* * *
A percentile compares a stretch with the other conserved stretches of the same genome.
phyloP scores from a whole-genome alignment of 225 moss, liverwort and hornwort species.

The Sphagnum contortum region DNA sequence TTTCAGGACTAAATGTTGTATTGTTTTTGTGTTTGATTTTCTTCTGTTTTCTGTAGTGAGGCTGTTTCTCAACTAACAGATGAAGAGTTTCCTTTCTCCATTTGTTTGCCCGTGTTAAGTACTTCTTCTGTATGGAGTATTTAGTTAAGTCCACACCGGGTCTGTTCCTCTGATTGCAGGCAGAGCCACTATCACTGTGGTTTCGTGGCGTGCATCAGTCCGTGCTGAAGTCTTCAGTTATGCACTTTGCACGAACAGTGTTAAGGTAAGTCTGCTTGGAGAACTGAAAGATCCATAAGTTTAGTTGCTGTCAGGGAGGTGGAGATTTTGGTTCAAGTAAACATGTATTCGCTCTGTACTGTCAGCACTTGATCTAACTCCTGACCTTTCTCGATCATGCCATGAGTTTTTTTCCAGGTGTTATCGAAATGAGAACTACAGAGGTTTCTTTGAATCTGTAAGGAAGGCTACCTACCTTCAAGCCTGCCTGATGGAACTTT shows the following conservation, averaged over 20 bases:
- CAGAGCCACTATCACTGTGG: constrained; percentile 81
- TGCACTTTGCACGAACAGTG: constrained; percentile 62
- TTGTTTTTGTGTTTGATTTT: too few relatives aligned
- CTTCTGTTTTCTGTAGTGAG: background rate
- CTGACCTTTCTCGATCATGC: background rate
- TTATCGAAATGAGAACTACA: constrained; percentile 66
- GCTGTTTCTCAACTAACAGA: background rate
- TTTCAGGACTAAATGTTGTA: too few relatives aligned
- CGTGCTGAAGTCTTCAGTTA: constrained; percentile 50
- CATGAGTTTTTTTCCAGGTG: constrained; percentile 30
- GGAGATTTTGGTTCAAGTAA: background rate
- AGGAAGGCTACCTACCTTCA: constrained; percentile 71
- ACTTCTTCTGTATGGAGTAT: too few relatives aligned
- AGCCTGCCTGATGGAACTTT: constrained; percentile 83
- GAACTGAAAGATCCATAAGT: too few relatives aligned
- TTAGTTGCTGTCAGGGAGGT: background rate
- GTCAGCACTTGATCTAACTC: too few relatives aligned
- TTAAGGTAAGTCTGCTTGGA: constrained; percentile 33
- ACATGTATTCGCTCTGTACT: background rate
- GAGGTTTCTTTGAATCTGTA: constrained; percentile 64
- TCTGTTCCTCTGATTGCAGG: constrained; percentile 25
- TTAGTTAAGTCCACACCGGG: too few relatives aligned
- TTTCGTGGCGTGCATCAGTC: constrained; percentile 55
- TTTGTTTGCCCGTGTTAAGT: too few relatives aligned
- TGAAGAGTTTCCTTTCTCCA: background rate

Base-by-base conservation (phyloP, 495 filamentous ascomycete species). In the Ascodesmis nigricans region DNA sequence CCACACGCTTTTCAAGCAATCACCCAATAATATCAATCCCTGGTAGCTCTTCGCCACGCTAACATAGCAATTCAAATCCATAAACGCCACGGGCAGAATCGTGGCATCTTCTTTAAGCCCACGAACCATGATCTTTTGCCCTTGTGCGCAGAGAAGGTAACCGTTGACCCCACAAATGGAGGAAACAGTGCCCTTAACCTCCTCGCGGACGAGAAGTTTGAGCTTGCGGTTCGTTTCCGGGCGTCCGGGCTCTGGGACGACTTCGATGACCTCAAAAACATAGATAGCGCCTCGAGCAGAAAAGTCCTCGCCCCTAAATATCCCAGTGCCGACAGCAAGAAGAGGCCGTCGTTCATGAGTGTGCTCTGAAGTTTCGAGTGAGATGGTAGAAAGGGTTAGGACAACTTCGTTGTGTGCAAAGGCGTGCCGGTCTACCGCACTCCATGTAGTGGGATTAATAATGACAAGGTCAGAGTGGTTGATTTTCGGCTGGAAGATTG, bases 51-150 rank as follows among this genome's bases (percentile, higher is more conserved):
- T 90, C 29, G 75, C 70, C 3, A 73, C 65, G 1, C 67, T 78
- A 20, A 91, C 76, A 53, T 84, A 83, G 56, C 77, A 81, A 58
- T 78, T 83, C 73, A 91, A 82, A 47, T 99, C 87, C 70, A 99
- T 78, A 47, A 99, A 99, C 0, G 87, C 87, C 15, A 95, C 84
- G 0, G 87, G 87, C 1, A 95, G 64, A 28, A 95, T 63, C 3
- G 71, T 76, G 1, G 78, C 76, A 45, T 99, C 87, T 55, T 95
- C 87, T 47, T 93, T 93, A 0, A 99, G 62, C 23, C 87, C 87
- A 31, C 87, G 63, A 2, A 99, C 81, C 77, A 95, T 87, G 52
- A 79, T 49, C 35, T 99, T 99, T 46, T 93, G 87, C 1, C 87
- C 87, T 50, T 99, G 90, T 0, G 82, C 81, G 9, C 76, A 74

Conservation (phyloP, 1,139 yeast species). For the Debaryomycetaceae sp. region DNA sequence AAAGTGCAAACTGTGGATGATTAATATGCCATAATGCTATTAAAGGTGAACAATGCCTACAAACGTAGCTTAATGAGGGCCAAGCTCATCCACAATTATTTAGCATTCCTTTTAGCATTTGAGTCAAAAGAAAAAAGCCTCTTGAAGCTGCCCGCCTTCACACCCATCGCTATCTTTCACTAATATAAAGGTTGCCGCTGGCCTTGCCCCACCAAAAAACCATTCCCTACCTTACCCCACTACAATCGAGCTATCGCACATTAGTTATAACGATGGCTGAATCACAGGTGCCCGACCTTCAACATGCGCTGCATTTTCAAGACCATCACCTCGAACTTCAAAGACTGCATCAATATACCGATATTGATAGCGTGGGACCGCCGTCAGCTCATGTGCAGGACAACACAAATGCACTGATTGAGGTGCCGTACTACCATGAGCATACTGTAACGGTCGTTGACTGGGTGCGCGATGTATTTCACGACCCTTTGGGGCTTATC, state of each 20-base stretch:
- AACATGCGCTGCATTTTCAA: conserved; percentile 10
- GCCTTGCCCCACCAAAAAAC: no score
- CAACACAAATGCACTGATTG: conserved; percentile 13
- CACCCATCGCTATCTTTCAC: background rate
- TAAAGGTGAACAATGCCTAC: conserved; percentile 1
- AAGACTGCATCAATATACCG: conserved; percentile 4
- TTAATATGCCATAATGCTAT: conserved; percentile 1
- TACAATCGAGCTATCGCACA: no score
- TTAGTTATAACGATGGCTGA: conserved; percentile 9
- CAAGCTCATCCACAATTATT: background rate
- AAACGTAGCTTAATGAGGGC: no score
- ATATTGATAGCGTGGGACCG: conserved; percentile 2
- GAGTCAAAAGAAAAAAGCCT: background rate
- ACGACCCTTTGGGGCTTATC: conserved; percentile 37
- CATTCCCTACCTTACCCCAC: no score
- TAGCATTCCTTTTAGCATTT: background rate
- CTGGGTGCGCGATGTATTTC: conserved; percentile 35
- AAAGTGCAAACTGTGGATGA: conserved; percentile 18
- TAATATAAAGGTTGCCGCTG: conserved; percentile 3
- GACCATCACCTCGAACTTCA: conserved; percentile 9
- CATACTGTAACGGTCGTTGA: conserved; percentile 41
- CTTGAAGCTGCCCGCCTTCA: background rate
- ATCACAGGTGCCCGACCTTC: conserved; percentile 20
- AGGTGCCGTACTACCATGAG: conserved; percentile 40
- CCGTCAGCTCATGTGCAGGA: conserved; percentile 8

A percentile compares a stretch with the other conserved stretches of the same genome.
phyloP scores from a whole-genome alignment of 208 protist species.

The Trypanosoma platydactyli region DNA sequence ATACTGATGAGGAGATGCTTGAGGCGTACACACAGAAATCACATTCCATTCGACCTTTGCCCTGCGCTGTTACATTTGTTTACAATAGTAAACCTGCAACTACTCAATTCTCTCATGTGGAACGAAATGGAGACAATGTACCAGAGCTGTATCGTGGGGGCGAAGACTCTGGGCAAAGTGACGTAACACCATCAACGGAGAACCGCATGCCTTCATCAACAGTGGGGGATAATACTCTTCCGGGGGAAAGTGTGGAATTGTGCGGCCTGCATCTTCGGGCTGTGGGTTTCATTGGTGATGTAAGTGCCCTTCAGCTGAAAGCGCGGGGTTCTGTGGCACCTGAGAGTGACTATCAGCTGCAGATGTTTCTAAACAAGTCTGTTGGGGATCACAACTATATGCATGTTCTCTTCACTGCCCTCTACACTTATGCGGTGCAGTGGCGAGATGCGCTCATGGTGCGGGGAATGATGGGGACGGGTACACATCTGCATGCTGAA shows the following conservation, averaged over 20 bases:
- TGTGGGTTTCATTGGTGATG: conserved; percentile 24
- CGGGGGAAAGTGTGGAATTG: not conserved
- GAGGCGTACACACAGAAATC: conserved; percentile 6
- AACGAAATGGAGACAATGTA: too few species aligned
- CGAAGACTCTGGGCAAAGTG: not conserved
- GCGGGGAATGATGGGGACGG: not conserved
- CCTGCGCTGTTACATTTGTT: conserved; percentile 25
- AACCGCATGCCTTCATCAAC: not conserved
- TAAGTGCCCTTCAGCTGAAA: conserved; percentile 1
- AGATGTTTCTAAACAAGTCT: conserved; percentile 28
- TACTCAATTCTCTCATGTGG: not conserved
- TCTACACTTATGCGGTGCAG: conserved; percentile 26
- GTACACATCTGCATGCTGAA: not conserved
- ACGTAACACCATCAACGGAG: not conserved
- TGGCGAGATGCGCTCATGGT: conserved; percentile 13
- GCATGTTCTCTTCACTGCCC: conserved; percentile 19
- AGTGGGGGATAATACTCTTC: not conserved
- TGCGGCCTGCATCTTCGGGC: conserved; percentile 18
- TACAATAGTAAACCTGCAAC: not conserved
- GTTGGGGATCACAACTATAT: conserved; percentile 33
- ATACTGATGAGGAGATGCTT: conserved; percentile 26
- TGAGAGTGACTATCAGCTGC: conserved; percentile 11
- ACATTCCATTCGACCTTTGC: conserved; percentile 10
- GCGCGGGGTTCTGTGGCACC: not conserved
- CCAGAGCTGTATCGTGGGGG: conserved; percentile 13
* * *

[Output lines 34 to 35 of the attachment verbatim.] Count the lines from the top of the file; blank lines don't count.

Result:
- G 0, G 87, G 87, C 1, A 95, G 64, A 28, A 95, T 63, C 3
- G 71, T 76, G 1, G 78, C 76, A 45, T 99, C 87, T 55, T 95